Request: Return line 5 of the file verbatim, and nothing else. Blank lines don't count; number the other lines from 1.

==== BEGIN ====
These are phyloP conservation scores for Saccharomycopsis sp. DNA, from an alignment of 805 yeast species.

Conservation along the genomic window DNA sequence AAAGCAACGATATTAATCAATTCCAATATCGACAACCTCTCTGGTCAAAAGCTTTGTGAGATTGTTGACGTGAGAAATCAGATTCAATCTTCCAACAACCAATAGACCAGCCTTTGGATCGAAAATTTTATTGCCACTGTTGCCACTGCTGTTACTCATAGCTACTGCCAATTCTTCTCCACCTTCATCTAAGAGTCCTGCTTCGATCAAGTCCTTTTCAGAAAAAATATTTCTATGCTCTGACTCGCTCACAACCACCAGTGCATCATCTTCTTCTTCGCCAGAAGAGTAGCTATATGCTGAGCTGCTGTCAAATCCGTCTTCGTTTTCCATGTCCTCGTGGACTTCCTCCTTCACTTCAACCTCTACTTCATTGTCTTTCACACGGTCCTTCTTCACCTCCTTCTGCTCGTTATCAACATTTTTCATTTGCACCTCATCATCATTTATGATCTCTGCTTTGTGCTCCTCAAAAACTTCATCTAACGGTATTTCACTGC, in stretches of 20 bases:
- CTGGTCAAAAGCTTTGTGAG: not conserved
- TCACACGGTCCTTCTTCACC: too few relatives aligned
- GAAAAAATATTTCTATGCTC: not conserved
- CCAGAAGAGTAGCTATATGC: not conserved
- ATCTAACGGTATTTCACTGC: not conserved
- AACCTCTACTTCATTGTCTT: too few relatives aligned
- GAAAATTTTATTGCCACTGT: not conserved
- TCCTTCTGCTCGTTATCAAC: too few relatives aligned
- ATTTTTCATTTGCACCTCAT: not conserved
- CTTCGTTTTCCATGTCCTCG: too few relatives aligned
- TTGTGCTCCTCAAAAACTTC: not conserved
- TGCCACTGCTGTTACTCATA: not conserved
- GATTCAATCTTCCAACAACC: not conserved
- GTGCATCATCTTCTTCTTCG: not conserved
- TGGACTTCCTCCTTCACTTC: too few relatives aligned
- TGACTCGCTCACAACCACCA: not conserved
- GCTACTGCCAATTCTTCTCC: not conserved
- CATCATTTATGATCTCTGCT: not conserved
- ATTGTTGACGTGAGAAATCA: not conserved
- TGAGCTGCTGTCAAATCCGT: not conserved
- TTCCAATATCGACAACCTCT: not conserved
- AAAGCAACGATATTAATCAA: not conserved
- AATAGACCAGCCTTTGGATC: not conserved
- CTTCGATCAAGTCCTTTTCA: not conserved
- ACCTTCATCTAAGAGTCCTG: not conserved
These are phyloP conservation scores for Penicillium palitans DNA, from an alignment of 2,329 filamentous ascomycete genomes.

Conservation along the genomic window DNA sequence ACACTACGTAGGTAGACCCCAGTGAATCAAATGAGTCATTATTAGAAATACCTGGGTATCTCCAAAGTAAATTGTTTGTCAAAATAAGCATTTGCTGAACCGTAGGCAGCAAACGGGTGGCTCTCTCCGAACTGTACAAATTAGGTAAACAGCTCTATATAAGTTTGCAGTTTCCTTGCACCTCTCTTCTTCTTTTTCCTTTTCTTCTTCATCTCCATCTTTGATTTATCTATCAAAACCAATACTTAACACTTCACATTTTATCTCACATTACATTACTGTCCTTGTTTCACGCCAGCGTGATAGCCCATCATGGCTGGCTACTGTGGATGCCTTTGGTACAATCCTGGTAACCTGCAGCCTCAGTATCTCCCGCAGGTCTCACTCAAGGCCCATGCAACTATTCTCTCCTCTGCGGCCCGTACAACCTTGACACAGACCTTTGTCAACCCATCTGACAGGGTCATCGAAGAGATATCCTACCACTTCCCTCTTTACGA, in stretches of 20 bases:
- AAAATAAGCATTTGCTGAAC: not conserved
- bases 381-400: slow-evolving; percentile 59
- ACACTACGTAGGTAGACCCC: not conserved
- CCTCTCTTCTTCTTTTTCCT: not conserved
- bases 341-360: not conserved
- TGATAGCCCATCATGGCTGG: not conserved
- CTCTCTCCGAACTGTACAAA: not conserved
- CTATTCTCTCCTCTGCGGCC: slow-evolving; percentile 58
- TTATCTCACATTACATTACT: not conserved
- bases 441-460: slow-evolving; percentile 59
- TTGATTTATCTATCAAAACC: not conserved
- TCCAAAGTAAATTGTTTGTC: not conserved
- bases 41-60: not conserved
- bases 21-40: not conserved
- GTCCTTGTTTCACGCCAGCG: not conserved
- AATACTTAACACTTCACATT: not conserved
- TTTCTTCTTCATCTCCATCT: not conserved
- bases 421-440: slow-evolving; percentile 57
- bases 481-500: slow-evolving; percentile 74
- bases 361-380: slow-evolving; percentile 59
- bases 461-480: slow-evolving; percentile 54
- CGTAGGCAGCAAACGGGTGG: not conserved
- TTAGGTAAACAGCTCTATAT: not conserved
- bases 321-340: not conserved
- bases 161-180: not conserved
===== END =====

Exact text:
- GAAAAAATATTTCTATGCTC: not conserved